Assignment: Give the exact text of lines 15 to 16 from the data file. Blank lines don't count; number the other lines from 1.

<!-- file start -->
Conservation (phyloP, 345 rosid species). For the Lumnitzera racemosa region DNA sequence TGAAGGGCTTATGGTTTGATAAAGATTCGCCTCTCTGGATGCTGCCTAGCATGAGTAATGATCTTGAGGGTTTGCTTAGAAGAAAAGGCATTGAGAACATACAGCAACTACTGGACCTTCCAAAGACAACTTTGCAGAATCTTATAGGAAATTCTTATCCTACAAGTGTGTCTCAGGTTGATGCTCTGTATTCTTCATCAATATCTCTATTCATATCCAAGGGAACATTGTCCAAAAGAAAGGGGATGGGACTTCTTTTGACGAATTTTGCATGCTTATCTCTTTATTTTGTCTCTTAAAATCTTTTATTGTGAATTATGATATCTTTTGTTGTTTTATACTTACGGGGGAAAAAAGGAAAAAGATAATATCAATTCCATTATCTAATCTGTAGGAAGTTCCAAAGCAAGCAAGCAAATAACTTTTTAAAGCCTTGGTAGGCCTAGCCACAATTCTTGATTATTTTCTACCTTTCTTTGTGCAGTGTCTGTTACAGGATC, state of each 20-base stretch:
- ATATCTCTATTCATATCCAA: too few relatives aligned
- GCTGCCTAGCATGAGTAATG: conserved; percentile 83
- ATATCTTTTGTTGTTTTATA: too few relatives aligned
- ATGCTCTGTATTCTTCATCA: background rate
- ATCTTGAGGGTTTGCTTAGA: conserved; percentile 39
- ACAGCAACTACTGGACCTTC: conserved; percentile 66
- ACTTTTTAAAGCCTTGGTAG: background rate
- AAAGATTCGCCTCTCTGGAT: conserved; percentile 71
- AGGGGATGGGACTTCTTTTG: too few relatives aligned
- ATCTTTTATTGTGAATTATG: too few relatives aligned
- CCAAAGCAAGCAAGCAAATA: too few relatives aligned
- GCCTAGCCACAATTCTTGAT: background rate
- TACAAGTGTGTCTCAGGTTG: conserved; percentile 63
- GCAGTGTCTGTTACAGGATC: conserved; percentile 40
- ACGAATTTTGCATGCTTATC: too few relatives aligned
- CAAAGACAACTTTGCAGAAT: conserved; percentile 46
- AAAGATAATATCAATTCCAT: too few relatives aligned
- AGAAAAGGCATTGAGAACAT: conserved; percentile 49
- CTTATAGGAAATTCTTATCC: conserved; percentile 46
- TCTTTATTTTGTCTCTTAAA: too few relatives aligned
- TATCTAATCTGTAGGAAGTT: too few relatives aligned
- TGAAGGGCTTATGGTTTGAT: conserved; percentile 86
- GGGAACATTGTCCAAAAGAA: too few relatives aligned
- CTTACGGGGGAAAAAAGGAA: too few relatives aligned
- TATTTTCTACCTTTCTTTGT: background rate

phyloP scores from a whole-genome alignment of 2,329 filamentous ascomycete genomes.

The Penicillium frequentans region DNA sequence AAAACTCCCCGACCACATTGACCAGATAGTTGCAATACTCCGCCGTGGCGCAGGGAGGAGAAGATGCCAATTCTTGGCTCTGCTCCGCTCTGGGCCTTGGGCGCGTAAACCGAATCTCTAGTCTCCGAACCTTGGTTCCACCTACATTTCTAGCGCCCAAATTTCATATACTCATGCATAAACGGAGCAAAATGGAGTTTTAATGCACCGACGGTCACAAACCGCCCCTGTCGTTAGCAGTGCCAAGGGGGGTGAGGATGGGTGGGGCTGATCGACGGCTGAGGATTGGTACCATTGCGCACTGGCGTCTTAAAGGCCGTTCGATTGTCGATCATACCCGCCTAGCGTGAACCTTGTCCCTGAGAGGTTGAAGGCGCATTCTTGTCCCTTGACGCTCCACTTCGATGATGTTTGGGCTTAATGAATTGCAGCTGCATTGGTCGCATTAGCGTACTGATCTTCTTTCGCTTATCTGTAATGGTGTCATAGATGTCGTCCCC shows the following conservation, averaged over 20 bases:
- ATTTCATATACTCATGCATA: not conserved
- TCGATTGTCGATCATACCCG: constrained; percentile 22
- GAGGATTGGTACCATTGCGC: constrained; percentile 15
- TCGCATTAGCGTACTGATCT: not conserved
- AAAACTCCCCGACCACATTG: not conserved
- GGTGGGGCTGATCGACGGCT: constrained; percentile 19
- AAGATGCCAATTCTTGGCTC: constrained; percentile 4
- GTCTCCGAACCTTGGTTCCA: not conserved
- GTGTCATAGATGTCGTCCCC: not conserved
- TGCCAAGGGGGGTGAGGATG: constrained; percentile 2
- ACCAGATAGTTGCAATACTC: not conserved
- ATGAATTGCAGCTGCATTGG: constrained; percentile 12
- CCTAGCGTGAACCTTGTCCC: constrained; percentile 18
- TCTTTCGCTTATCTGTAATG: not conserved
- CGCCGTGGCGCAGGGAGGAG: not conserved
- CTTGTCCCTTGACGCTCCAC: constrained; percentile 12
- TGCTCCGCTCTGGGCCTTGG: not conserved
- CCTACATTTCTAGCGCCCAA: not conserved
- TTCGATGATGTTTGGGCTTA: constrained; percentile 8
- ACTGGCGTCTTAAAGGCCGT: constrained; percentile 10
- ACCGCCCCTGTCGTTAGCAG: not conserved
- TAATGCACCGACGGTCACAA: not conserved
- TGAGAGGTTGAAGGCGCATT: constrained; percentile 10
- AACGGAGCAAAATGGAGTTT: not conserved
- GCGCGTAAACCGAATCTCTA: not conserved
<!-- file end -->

- GCAGTGTCTGTTACAGGATC: conserved; percentile 40
- ACGAATTTTGCATGCTTATC: too few relatives aligned